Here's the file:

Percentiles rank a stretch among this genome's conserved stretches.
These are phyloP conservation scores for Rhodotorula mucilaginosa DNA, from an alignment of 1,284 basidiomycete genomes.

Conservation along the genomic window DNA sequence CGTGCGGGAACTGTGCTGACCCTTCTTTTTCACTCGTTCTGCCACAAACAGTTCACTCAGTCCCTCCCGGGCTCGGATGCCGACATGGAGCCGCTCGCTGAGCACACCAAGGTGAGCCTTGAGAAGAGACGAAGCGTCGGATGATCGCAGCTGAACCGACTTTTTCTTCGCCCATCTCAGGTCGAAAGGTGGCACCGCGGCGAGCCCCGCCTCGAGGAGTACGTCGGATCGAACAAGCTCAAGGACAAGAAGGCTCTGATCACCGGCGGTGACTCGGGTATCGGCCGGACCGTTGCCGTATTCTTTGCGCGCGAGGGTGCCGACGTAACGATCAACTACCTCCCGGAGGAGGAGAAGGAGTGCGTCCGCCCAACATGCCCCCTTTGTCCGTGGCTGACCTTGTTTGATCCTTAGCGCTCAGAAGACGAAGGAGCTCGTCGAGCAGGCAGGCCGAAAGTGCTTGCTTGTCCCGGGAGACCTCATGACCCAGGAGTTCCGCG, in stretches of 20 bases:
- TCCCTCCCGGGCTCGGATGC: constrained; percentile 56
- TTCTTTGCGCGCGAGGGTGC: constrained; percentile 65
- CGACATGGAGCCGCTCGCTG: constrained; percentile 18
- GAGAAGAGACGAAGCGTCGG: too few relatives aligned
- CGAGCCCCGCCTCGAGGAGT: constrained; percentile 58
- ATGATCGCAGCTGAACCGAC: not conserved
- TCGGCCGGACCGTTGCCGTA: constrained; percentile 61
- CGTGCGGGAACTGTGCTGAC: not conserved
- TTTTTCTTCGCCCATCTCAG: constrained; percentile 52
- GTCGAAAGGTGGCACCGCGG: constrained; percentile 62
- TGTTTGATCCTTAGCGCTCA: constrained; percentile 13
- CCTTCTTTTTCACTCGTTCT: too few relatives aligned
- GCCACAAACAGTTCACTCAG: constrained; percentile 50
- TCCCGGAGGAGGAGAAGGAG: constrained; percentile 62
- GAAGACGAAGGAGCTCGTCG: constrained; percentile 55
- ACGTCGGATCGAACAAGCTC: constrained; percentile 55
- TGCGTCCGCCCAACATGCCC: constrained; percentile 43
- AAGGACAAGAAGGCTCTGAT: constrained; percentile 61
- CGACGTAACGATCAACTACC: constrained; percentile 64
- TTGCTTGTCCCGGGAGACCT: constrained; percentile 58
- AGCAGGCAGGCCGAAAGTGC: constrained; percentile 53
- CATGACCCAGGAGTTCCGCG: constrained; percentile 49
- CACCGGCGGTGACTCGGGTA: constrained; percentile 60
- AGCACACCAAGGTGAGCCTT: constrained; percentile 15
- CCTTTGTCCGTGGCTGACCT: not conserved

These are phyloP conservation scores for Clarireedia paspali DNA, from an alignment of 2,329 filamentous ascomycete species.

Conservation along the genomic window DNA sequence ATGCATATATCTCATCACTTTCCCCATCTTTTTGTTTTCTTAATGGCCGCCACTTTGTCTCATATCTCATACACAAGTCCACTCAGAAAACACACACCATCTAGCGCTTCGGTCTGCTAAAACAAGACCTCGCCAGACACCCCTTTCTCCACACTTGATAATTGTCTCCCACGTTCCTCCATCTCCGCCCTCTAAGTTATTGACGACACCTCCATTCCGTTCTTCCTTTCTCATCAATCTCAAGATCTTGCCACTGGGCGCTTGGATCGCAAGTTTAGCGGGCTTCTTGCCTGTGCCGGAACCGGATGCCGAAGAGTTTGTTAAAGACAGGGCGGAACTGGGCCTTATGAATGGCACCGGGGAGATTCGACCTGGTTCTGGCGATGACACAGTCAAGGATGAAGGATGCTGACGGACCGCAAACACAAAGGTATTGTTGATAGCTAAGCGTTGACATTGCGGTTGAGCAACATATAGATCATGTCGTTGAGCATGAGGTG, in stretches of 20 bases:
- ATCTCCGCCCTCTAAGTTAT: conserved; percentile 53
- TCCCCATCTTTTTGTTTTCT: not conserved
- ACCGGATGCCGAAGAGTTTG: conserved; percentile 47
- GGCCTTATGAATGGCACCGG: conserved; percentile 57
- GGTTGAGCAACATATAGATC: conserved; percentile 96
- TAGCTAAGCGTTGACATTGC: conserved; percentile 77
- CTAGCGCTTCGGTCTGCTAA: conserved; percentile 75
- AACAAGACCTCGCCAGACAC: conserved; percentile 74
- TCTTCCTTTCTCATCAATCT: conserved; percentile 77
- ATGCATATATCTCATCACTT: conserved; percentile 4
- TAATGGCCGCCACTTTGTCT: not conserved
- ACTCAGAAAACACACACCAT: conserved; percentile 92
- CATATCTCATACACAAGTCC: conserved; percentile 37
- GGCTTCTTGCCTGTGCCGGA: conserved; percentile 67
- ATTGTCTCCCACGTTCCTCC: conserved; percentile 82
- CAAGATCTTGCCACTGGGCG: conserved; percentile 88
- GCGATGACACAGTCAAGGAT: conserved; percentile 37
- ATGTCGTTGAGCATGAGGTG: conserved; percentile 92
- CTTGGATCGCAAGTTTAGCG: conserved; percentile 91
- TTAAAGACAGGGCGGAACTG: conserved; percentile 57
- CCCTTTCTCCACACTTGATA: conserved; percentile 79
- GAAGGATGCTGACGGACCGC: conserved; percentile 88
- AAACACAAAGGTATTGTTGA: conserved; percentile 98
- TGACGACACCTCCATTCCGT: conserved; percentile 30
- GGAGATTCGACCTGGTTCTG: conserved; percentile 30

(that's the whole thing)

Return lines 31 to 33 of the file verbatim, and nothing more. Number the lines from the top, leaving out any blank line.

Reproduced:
- ATCTCCGCCCTCTAAGTTAT: conserved; percentile 53
- TCCCCATCTTTTTGTTTTCT: not conserved
- ACCGGATGCCGAAGAGTTTG: conserved; percentile 47